Ohio Headline Highlights is a weekly Sunday roundup of major and minor news about people, politics and government from last week.
On Friday John Kasich released a statement saying he was going to appoint Rick Hodges as Director of the Ohio Department of Health. Hodges is a former lawmaker who currently leads the Ohio Turnpike Commission but is not a doctor and doesn’t have any public health experience. He will replace Dr. Ted Wymyslo.
Ed FitzGerald confronted John Kasich Friday and asked him to come clean on knowing about what he called an “expedition to find dirt” that returned nothing except a public record that his 17-year old son got a traffic ticket for driving with a cracked windshield. More importantly, a Westlake policeman found nothing to be concerned about, two years ago in October, when he questioned FitzGerald and and a female passenger not his wife who stopped to map their way to a hotel.
The U.S. Department of Justice announced Wednesday that it will challenge attempts by Ohio’s chief election official to restrict early voting and same day registration.
The president of OCSEA testified before a statehouse committee on the contract violations Ohio prison food vendor Aramark is guilty of, including operating a food service environment where maggots have been found on numerous occasions.
Recent performance metrics for the Affordable Care Act have been looking good, and the announcement Tuesday by Ohio Senior U.S. Senator Sherrod Brown that $65 million stayed in the collective pockets of 78,000 Ohio seniors and persons with disabilities, instead of in the deposit accounts of pharmaceutical giants, is more commonsense proof that Obamacare is working as designed.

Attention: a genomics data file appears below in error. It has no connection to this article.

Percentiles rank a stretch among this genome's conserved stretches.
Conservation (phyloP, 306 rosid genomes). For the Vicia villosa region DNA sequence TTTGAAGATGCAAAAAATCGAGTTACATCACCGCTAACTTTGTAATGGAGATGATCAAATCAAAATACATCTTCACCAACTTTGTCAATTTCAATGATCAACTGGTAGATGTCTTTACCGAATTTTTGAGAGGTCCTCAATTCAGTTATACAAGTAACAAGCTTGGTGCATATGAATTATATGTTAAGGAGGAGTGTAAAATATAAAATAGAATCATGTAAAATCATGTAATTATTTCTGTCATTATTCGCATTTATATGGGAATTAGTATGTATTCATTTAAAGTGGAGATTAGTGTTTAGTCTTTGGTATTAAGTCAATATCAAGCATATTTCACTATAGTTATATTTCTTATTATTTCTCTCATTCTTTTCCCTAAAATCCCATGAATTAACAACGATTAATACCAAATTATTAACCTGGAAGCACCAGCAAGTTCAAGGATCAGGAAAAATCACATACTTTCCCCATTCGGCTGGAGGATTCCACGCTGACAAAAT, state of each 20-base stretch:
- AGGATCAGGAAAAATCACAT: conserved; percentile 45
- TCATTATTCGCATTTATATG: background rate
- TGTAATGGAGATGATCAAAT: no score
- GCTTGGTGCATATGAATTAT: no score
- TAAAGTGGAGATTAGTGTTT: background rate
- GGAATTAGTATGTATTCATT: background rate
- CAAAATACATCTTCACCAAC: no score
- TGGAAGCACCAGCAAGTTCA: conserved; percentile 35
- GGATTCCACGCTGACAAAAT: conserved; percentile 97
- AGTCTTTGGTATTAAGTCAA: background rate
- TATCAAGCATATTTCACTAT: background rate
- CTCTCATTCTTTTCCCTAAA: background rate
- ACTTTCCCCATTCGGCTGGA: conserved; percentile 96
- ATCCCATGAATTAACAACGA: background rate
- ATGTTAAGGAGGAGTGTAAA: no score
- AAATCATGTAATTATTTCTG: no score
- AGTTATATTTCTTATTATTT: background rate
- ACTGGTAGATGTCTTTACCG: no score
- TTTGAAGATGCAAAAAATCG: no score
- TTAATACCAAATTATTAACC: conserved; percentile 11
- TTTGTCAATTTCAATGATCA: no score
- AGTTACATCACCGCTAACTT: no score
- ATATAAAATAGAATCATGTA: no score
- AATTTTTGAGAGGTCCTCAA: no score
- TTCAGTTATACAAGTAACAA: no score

A southwest Ohio lawmaker accused of misleading investors about a company’s financial status and using their money for personal gain has a pretrial hearing.
State officials say a search of three Ohio rivers found no invasive silver or bighead Asian carp.
A judge says the city of Cincinnati improperly borrowed millions of dollars designated for neighborhood projects to pay its taxes to the school district.
Republican lawmakers in the state House are beginning a push to repeal Common Core learning standards by year’s end, citing widespread discontent they’re hearing from parents, teachers and communities.
An online retailer is opening a call center in central Ohio and bringing about 900 new jobs.
A pretrial hearing has been postponed for a southwest Ohio lawmaker accused of misleading investors about a company’s financial status and using their money for personal gain.
A procedure allowing the Ohio prisons director to recommend to judges early release for certain offenders violates the constitutional separation of powers, a prosecutor says in a court challenge to the policy.
A federal judge on Wednesday denied a request from the Ohio Legislature to become part of a lawsuit challenging early voting rules in the key swing state.
The Justice Department on Wednesday sided with challengers of voting laws in Wisconsin and Ohio, saying in court filings that measures in those states unfairly affect minority voters.
Ohio’s largest anti-abortion group has endorsed a slate of sitting Republicans in the upcoming fall elections.
Despite opposition from a congressman and other southwest Ohio officials, Dayton will offer up two sites where immigrant children from Central America could be sheltered, the mayor and city manager told federal authorities.
The state on Wednesday announced a second fine against the private vendor that took over the job of feeding inmates last year as the company defended its operations before a prisons oversight committee.
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